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D&D 5E [+] How can 5e best handle role playing outside of combat?

cbwjm

Seb-wejem
I think when it comes to role-playing out of combat situations, the rules should back up and support the roleplaying. Primarily this comes down to skill checks in support of what the players are wanting to do, whether that's an eloquent speach by the players or them saying "my player says this..." shouldn't really matter.

There is a guide to social interaction in the DMG, it's nice and simple, having initial impressions of the players of hostile, indifferent, or friendly which then goes on to state what happens with a successful check. The DM can provide advantage or disadvantage to the check depending in how
What the PCs say (I believe this ties into bonds/flaws etc, maybe I should also reread it). This is, to me at least, a good system since it backs up the role-playing with a mechanic to help arbitrate the reaction.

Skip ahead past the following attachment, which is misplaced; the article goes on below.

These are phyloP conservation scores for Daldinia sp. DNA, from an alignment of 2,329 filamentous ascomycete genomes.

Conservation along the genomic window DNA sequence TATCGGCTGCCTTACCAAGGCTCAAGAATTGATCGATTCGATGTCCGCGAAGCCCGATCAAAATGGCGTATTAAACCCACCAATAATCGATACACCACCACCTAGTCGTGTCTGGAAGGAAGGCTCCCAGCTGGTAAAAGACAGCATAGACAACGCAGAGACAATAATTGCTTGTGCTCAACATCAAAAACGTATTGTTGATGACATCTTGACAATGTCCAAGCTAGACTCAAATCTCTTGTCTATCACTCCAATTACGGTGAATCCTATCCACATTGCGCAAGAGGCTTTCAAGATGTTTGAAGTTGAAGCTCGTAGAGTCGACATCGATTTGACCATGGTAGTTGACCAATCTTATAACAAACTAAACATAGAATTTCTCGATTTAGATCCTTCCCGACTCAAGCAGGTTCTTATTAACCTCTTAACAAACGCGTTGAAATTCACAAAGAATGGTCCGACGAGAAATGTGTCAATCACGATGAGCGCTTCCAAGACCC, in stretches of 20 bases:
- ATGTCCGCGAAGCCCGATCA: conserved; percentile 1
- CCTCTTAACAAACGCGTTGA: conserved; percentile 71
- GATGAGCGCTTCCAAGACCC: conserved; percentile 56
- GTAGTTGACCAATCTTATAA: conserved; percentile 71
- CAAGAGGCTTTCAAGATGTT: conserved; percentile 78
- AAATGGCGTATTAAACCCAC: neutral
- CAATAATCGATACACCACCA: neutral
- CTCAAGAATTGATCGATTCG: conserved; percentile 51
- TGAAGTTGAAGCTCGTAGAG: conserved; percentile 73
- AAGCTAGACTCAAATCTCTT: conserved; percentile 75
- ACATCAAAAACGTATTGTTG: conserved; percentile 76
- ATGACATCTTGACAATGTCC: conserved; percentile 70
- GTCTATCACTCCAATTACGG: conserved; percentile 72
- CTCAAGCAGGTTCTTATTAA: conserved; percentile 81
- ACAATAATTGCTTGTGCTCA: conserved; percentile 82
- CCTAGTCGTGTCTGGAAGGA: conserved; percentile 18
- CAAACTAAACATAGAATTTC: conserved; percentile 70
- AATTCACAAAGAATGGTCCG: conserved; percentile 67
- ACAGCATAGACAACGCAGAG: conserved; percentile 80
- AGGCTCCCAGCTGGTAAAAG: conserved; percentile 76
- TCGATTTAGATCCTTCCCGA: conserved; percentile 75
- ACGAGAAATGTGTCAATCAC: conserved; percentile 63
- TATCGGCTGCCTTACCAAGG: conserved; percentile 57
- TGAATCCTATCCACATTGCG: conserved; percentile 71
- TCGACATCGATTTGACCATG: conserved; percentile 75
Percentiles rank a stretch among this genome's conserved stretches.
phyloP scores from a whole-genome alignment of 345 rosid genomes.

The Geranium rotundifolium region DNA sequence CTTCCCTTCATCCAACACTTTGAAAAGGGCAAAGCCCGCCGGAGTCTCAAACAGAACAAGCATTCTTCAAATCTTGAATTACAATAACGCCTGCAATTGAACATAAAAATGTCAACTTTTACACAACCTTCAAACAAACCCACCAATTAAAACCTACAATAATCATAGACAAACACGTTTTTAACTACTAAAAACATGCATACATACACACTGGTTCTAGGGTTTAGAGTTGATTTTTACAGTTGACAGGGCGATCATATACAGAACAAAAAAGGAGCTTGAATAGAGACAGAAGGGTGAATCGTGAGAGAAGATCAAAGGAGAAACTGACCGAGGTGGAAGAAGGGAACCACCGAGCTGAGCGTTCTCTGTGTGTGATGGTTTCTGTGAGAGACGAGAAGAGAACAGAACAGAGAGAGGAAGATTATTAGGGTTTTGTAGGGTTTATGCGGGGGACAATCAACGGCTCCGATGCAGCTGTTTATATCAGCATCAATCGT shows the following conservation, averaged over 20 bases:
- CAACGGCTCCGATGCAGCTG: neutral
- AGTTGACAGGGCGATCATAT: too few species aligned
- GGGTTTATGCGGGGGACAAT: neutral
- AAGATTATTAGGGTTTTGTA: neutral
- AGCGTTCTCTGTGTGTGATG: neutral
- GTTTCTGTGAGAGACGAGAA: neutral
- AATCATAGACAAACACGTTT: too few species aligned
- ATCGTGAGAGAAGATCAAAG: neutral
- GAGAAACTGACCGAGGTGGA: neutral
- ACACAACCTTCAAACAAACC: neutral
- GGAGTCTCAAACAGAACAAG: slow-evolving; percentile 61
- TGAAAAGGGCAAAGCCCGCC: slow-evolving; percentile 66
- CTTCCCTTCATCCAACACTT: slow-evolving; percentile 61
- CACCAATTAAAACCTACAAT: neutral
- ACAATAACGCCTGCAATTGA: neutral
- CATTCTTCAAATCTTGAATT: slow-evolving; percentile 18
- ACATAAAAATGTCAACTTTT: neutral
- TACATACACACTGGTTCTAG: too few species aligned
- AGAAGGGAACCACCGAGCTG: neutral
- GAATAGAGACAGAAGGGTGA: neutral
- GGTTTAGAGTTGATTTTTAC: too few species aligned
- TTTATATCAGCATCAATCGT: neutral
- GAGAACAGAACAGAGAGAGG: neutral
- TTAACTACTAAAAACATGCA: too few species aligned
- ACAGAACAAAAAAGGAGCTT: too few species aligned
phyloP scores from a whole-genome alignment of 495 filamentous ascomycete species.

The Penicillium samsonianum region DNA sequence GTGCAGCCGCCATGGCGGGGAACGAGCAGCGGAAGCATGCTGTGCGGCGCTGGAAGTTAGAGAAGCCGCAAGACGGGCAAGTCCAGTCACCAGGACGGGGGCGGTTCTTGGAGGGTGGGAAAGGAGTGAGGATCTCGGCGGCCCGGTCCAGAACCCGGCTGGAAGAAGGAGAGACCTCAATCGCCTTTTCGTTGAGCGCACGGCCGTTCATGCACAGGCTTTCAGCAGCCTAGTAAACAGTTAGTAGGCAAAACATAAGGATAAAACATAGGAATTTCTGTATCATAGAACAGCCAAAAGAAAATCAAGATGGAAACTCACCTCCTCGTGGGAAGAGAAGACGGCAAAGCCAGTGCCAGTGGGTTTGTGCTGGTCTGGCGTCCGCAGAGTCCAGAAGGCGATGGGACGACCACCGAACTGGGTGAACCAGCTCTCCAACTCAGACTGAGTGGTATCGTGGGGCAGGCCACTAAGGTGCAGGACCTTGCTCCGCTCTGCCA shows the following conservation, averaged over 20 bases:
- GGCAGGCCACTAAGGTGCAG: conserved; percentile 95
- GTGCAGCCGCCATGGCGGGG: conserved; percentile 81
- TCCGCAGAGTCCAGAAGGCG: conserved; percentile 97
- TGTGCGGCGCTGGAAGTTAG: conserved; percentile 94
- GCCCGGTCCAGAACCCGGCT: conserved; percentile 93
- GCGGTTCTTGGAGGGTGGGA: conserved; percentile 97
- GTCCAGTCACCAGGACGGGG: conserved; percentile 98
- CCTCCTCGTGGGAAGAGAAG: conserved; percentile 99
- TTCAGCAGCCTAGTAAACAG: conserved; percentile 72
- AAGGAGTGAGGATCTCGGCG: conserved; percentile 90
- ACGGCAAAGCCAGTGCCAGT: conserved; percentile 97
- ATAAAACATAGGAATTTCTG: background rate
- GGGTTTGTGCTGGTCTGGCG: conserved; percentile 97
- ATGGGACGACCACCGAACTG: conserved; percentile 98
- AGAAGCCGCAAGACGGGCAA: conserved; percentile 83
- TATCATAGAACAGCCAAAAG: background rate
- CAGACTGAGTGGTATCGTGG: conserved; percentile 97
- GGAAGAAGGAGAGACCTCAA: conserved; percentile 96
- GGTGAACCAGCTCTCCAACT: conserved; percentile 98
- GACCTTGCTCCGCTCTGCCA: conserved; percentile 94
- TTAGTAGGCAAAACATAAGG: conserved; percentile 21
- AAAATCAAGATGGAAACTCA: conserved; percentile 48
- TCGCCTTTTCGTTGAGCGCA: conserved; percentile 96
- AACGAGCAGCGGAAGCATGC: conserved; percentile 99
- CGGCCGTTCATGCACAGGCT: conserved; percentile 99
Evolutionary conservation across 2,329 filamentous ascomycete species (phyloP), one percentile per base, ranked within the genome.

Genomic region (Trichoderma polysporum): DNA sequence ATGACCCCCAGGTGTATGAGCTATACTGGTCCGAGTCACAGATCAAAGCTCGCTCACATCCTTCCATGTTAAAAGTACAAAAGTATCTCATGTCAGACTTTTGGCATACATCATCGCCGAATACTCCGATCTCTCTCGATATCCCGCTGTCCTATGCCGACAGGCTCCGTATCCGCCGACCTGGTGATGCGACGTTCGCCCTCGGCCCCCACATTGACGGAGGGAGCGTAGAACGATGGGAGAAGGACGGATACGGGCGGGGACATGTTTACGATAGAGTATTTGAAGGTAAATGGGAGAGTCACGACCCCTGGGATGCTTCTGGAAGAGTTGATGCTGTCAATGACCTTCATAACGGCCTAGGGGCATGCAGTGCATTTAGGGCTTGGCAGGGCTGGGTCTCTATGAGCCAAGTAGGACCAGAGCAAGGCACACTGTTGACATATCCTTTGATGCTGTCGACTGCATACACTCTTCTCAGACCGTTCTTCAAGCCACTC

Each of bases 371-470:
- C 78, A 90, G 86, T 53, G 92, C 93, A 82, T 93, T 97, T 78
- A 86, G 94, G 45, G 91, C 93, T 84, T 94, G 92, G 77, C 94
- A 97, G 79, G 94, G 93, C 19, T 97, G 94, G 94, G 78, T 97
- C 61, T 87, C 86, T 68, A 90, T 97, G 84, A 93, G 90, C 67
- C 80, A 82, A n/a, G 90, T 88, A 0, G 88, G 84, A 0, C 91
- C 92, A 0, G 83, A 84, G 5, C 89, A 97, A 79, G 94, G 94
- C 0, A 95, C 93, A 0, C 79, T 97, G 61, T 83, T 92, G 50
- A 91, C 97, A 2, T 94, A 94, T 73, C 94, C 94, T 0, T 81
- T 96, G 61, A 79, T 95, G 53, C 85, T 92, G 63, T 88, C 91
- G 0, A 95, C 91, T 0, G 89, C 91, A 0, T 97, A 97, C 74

I think for most of the exploration and social pillars, you don't really need a great deal of rules, just enough to back up what the players are wanting to do, though you could also do it completely freeform with no additional rules and just use the occasional ability check.
 

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TheSword

Legend
Looking at WFRP, a game that has quite a bit of social interaction equally balanced I would say with combat, there are a couple of things I would like to see considered.

  • How bribery could be effected in a game
  • How social status could affect interactions
  • How social activities like a gambling might be resolved
  • How bartering or negotiating something complex could be resolved.

Things in 5e I find unsatisfying include
  • Knocking someone unconscious (reduce them to 0 hp and decide not to kill them)
  • Tying someone up (no rules as far as I can tell)
  • Ending a confrontational situation in any way other than removing all HP. Morale etc.

Any suggestions of improvements or solutions to any of these?
 

GuyBoy

Hero
Sure, what does that look like though?
Remember the use of Keep on the Borderlands when used as your home base for Rappan Athuk?
The interactions with the castellan who had been replaced by an evil doppelgänger? And with the former member of an adventuring group who had fled Rappan Athuk, leaving her friends to either die (or maybe not?) and was now a guilt-ridden bard in the settlement?